Kenneth Frankel Real Estate

California licensed Real Estate Broker, License No. 01052427
California licensed General Contractor (as Bradbury Cheshire Corp.), License No. 290014

How On Earth Did I Get Into This Busines?

In 1970, I had dropped out of graduate school at M.I.T., my rock band had broken up, I was newly married, and (at the suggestion of my friend Jerry Garcia), I had moved to Marin County in California. I needed to make a living. Through chance, I met several other "hippies" who were starting a business of buying distressed houses at forclosure sales, fixing them up, and reselling them. This seemed sufficiently alternative for my sensibilities, and also had the possiblity of supporting me and still leaving me enough time and energy for music. Over 35 years later, I am semi-retired, have enough properties to support me and my wife comfortably, have had many interesting and creative real estate experiences, but have played a lot less music than I intended.

House Construction

Because I was doing so many renovations on the distressed houses I was buying, in 1971 I became a general contractor, and put the license into my corporation Bradbury Cheshire Corp. I never had the dream of building houses, but I love creative projects, and somehow I ended up (with different partners, and with Bradbury Cheshire Corp. as the contractor) building about 10 houses over the years. My most ambitious house was a "spec house" on 7 acres in San Anselmo in 1980, which at the time was the most expensive spec house ever built in Marin County. This was a lot of fun to build, because I figured that, since the lot was so spectacular, it was my chance to put every amenity I could think of into the house. (Little did I know how plain these amenities would seem by today's standards.)

Frankel Lane in Sebastopol

In addition to several interesting and creative land divisions, I did one major subdivision (just for the experience). It was an interesting experience, and I did name the major street in the subdivision after myself, but doing this once was enough. There are about 35 houses on Frankel Lane, but I doubt anyone there knows where the name came from.

Some of My Creative Real Estate Projects

The First Loft Conversion in San Francsico

In the early 1970's, I bought the old Southern Pacific Porters' Hotel on South Park Street in San Francisco. At the time, this street and the park in the middle was extremely run down and mostly popluated with drug addicts. My building was divided into many small rooms, and was in terrible condition, but it had fairly high ceilings. I pulled out lots of partitions, and made the building into three flats with large open areas, with a feeling of industrial lofts. I did this because of my love of large open spaces in buildings. As far as I know, nothing like this had been done in San Francisco before this. Also, I thought South Park Street had incredible potential, and tried to get other people interested in buying more buildings on the street, but everyone told me I was crazy, and I couldn't get anyone to invest with me. This is now one of the hottest real estate areas in S.F.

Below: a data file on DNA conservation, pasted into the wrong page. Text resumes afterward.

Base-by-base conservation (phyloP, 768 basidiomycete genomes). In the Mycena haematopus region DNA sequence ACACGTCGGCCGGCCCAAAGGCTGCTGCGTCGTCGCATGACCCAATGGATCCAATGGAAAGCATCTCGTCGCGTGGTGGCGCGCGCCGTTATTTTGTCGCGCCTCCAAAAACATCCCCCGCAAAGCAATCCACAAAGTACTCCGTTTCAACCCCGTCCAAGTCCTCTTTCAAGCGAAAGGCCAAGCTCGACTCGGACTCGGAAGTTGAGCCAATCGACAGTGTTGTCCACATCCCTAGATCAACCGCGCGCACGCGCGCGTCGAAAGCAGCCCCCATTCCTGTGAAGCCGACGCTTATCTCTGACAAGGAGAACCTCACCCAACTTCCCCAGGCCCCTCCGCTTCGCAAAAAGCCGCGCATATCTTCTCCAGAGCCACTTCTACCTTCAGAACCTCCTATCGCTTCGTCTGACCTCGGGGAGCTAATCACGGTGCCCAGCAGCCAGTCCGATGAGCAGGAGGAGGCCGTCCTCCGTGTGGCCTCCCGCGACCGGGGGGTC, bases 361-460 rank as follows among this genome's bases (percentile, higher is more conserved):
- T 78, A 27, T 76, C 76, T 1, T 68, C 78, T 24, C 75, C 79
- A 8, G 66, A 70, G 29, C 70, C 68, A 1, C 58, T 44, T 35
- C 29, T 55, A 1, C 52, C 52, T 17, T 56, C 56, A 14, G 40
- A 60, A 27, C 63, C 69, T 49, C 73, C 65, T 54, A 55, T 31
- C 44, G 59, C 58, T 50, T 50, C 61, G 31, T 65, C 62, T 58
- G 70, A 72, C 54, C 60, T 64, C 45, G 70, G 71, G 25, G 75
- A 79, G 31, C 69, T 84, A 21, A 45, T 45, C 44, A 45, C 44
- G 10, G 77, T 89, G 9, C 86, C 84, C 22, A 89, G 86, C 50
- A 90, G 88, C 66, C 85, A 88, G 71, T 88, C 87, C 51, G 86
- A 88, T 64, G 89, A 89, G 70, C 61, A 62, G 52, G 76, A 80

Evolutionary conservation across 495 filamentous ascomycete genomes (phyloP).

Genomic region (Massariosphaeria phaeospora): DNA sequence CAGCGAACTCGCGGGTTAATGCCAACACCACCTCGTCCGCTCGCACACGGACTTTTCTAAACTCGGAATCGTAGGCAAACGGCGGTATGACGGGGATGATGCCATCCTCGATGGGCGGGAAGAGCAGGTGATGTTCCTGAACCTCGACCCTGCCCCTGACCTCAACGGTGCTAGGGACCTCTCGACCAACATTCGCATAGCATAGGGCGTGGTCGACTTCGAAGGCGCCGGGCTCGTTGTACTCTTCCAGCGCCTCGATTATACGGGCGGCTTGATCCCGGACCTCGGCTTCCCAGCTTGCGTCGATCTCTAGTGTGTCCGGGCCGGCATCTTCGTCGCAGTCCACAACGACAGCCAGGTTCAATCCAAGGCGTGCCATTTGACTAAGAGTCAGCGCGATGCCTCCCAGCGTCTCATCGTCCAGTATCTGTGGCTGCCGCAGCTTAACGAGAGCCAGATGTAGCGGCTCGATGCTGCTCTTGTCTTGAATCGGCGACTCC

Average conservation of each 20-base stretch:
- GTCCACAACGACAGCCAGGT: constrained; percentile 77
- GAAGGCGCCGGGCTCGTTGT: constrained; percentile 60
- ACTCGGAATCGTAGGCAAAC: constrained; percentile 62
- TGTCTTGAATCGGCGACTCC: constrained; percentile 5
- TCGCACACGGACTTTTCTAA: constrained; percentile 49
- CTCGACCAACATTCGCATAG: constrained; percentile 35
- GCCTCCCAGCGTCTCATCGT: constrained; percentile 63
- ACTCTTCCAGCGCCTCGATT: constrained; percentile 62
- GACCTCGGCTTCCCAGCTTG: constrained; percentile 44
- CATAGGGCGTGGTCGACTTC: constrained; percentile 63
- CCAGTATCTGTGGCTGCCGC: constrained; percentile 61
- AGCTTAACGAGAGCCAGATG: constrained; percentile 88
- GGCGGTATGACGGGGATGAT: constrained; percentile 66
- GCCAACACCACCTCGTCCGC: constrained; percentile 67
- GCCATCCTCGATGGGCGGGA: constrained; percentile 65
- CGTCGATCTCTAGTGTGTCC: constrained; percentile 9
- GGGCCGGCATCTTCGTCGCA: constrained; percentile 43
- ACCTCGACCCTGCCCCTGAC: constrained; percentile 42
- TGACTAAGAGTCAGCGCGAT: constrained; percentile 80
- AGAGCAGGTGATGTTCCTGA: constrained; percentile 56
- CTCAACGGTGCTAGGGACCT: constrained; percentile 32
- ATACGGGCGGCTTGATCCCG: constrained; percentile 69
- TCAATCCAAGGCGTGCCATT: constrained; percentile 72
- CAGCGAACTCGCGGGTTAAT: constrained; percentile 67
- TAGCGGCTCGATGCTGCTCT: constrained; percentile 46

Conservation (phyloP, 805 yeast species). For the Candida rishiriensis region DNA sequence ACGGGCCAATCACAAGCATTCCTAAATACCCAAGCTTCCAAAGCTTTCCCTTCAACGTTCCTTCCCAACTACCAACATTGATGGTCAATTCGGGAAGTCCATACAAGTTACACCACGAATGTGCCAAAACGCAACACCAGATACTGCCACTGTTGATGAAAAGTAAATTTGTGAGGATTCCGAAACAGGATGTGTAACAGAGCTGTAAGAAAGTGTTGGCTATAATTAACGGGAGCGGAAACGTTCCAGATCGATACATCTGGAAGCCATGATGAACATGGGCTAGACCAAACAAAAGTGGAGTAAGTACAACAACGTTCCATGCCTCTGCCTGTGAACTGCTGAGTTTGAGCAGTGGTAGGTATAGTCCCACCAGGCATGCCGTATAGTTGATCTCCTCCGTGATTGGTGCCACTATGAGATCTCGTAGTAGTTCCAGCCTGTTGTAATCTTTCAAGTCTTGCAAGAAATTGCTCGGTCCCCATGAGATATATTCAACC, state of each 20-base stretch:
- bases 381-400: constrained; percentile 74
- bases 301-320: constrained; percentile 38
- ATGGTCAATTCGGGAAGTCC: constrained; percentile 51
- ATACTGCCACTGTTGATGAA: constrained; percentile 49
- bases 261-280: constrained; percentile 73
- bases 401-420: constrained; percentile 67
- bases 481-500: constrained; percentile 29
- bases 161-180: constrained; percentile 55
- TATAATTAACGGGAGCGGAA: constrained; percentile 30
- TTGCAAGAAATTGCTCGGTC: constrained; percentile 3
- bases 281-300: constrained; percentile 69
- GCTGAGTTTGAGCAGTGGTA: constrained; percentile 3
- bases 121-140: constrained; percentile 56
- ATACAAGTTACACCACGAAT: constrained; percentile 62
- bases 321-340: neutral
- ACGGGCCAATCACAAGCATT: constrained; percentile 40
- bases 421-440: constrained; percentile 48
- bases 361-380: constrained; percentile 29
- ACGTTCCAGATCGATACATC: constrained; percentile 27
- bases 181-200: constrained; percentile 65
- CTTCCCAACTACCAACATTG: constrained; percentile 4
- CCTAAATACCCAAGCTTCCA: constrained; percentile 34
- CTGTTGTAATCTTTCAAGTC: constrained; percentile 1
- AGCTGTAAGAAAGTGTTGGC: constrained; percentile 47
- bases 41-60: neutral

The First Mound Septic System in Sonoma County

In the late 1970's, I owned a lot near Sebastopol that sometimes partially flooded. There was no sewer, and the health department wouldn't let me install a septic system. My engineer Edward Beattie told me about the recent invention of the Wisconsin Mound System. I suggested to the health department that this would work in this type of situation in Sonoma County. Their initial reaction was that they would never allow such a thing. It took about a year of coaxing them, but I finally got permission to install the first septic mound system in the county. This is now a standard type of system.

The First Two Station Shower (at least in Marin County)

In about 1980, I was building a very expensive house for speculation ("spec. house"), and I wanted the fanciest master shower I could think of. For years I had thought about the problem of a man and woman trying to take showers at the same time, since women usually prefer different water temperatures than men. I decided the solution was a long shower stall, with a separate show head and controls at each end. I had never seen anything like this, so either I invented it, or at least I reinvented it. At the time, most people thought this idea was quite silly, but now it is fairly common in very expensive houses.

The First Swimming Pool as Fire Protection Reservioir in Marin County

In the ealy 1980's, I was building a house that was fairly distant from a fire hydrant. The fire marshall refused to allow this house to be built without a new giant water storage tank connected to a fire hydrant. I suggested we build a swimming pool and hook that up to the fire hydrant. The fire marshall refused, but I appealed all the way to the board of supervisors, and over the fire marshall's almost hysterical objections, got permission to use this system. Because the fire marshall expressed the fear that people could empty the pool, and leave the house unprotected, they did require a brass plate on the first step of the pool that says "This pool is for fire protection. Do not empty."

An Inexpensive House with a Great Room

Continuing my system of being about 20 years ahead of my time, in the early 1980's I built an inexpensive house with only two bedrooms, but also with a great room that was 24 feet by 52 feet. I designed this entire house myself. I didn't know what the room might be used for, but just built it because of my love for large open spaces in buildings. For many years, I kept this house as a rental, but never could find anyone else who liked this "great room." A succession of tenants actually subdivided the room into smaller spaces. I think if I owned this house now, I would be able to find people who really appreciated it.

For more information, or to give feedback, email Ken Frankel